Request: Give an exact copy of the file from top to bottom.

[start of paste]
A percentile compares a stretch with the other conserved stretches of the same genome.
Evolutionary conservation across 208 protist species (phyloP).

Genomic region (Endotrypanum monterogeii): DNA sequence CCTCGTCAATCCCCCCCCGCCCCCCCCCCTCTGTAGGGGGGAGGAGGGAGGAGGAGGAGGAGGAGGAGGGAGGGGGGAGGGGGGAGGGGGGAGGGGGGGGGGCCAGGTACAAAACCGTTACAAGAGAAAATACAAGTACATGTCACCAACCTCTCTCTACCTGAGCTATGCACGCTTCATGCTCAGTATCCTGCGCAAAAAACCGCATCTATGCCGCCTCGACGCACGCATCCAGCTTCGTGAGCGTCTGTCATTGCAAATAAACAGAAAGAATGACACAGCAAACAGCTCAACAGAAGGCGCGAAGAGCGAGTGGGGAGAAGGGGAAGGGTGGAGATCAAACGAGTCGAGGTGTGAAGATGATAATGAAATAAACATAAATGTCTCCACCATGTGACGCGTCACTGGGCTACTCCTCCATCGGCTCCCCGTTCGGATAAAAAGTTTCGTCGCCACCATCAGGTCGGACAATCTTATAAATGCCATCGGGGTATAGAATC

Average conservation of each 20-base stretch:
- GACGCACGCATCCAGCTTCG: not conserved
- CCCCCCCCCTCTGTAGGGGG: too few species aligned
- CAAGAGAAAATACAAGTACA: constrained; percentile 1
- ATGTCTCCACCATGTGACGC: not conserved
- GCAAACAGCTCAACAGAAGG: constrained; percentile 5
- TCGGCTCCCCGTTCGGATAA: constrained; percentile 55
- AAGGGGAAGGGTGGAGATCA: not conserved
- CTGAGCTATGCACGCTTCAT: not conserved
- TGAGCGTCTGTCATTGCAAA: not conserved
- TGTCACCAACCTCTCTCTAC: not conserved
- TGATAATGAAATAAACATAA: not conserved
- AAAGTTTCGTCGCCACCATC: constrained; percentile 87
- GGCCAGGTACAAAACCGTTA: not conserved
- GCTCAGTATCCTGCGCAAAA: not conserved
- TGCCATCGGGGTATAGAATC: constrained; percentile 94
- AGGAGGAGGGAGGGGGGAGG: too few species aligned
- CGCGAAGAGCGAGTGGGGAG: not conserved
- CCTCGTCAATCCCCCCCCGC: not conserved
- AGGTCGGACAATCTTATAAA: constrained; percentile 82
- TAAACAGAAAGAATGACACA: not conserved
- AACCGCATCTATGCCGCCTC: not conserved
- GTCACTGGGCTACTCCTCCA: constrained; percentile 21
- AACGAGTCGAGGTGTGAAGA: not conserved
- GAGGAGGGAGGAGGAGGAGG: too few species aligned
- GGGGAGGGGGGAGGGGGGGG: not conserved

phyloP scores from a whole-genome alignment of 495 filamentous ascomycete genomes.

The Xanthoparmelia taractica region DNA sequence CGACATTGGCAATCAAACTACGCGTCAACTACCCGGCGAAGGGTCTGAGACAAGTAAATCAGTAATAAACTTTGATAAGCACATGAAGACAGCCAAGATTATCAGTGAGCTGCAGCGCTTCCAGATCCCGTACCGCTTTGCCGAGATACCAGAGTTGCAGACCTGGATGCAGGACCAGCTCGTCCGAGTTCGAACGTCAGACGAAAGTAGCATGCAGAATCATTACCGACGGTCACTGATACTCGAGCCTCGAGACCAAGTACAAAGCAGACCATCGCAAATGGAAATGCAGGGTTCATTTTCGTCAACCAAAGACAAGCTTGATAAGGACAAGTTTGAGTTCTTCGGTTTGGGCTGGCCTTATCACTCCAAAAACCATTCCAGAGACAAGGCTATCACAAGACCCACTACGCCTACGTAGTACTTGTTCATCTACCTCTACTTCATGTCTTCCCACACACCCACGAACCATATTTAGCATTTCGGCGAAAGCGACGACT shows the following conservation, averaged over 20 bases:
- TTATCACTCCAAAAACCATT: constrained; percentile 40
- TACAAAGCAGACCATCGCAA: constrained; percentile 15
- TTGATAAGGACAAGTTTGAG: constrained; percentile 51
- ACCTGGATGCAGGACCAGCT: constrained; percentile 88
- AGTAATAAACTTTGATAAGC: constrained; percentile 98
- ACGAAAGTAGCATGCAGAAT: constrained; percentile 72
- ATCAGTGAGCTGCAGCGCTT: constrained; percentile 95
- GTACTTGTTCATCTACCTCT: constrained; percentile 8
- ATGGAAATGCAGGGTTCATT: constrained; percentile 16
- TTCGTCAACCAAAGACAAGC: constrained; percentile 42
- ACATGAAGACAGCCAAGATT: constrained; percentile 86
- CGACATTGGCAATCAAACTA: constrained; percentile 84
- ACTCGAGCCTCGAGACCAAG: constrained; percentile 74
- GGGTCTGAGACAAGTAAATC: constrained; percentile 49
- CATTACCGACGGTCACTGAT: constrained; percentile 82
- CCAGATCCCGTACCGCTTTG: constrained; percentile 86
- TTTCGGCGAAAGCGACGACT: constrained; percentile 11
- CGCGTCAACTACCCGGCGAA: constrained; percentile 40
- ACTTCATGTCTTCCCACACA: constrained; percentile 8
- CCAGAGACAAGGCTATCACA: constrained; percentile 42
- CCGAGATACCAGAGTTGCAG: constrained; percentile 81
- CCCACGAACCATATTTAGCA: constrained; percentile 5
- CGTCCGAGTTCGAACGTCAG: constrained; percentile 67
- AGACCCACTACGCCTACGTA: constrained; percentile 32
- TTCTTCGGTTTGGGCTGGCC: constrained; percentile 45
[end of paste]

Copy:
A percentile compares a stretch with the other conserved stretches of the same genome.
Evolutionary conservation across 208 protist species (phyloP).

Genomic region (Endotrypanum monterogeii): DNA sequence CCTCGTCAATCCCCCCCCGCCCCCCCCCCTCTGTAGGGGGGAGGAGGGAGGAGGAGGAGGAGGAGGAGGGAGGGGGGAGGGGGGAGGGGGGAGGGGGGGGGGCCAGGTACAAAACCGTTACAAGAGAAAATACAAGTACATGTCACCAACCTCTCTCTACCTGAGCTATGCACGCTTCATGCTCAGTATCCTGCGCAAAAAACCGCATCTATGCCGCCTCGACGCACGCATCCAGCTTCGTGAGCGTCTGTCATTGCAAATAAACAGAAAGAATGACACAGCAAACAGCTCAACAGAAGGCGCGAAGAGCGAGTGGGGAGAAGGGGAAGGGTGGAGATCAAACGAGTCGAGGTGTGAAGATGATAATGAAATAAACATAAATGTCTCCACCATGTGACGCGTCACTGGGCTACTCCTCCATCGGCTCCCCGTTCGGATAAAAAGTTTCGTCGCCACCATCAGGTCGGACAATCTTATAAATGCCATCGGGGTATAGAATC

Average conservation of each 20-base stretch:
- GACGCACGCATCCAGCTTCG: not conserved
- CCCCCCCCCTCTGTAGGGGG: too few species aligned
- CAAGAGAAAATACAAGTACA: constrained; percentile 1
- ATGTCTCCACCATGTGACGC: not conserved
- GCAAACAGCTCAACAGAAGG: constrained; percentile 5
- TCGGCTCCCCGTTCGGATAA: constrained; percentile 55
- AAGGGGAAGGGTGGAGATCA: not conserved
- CTGAGCTATGCACGCTTCAT: not conserved
- TGAGCGTCTGTCATTGCAAA: not conserved
- TGTCACCAACCTCTCTCTAC: not conserved
- TGATAATGAAATAAACATAA: not conserved
- AAAGTTTCGTCGCCACCATC: constrained; percentile 87
- GGCCAGGTACAAAACCGTTA: not conserved
- GCTCAGTATCCTGCGCAAAA: not conserved
- TGCCATCGGGGTATAGAATC: constrained; percentile 94
- AGGAGGAGGGAGGGGGGAGG: too few species aligned
- CGCGAAGAGCGAGTGGGGAG: not conserved
- CCTCGTCAATCCCCCCCCGC: not conserved
- AGGTCGGACAATCTTATAAA: constrained; percentile 82
- TAAACAGAAAGAATGACACA: not conserved
- AACCGCATCTATGCCGCCTC: not conserved
- GTCACTGGGCTACTCCTCCA: constrained; percentile 21
- AACGAGTCGAGGTGTGAAGA: not conserved
- GAGGAGGGAGGAGGAGGAGG: too few species aligned
- GGGGAGGGGGGAGGGGGGGG: not conserved

phyloP scores from a whole-genome alignment of 495 filamentous ascomycete genomes.

The Xanthoparmelia taractica region DNA sequence CGACATTGGCAATCAAACTACGCGTCAACTACCCGGCGAAGGGTCTGAGACAAGTAAATCAGTAATAAACTTTGATAAGCACATGAAGACAGCCAAGATTATCAGTGAGCTGCAGCGCTTCCAGATCCCGTACCGCTTTGCCGAGATACCAGAGTTGCAGACCTGGATGCAGGACCAGCTCGTCCGAGTTCGAACGTCAGACGAAAGTAGCATGCAGAATCATTACCGACGGTCACTGATACTCGAGCCTCGAGACCAAGTACAAAGCAGACCATCGCAAATGGAAATGCAGGGTTCATTTTCGTCAACCAAAGACAAGCTTGATAAGGACAAGTTTGAGTTCTTCGGTTTGGGCTGGCCTTATCACTCCAAAAACCATTCCAGAGACAAGGCTATCACAAGACCCACTACGCCTACGTAGTACTTGTTCATCTACCTCTACTTCATGTCTTCCCACACACCCACGAACCATATTTAGCATTTCGGCGAAAGCGACGACT shows the following conservation, averaged over 20 bases:
- TTATCACTCCAAAAACCATT: constrained; percentile 40
- TACAAAGCAGACCATCGCAA: constrained; percentile 15
- TTGATAAGGACAAGTTTGAG: constrained; percentile 51
- ACCTGGATGCAGGACCAGCT: constrained; percentile 88
- AGTAATAAACTTTGATAAGC: constrained; percentile 98
- ACGAAAGTAGCATGCAGAAT: constrained; percentile 72
- ATCAGTGAGCTGCAGCGCTT: constrained; percentile 95
- GTACTTGTTCATCTACCTCT: constrained; percentile 8
- ATGGAAATGCAGGGTTCATT: constrained; percentile 16
- TTCGTCAACCAAAGACAAGC: constrained; percentile 42
- ACATGAAGACAGCCAAGATT: constrained; percentile 86
- CGACATTGGCAATCAAACTA: constrained; percentile 84
- ACTCGAGCCTCGAGACCAAG: constrained; percentile 74
- GGGTCTGAGACAAGTAAATC: constrained; percentile 49
- CATTACCGACGGTCACTGAT: constrained; percentile 82
- CCAGATCCCGTACCGCTTTG: constrained; percentile 86
- TTTCGGCGAAAGCGACGACT: constrained; percentile 11
- CGCGTCAACTACCCGGCGAA: constrained; percentile 40
- ACTTCATGTCTTCCCACACA: constrained; percentile 8
- CCAGAGACAAGGCTATCACA: constrained; percentile 42
- CCGAGATACCAGAGTTGCAG: constrained; percentile 81
- CCCACGAACCATATTTAGCA: constrained; percentile 5
- CGTCCGAGTTCGAACGTCAG: constrained; percentile 67
- AGACCCACTACGCCTACGTA: constrained; percentile 32
- TTCTTCGGTTTGGGCTGGCC: constrained; percentile 45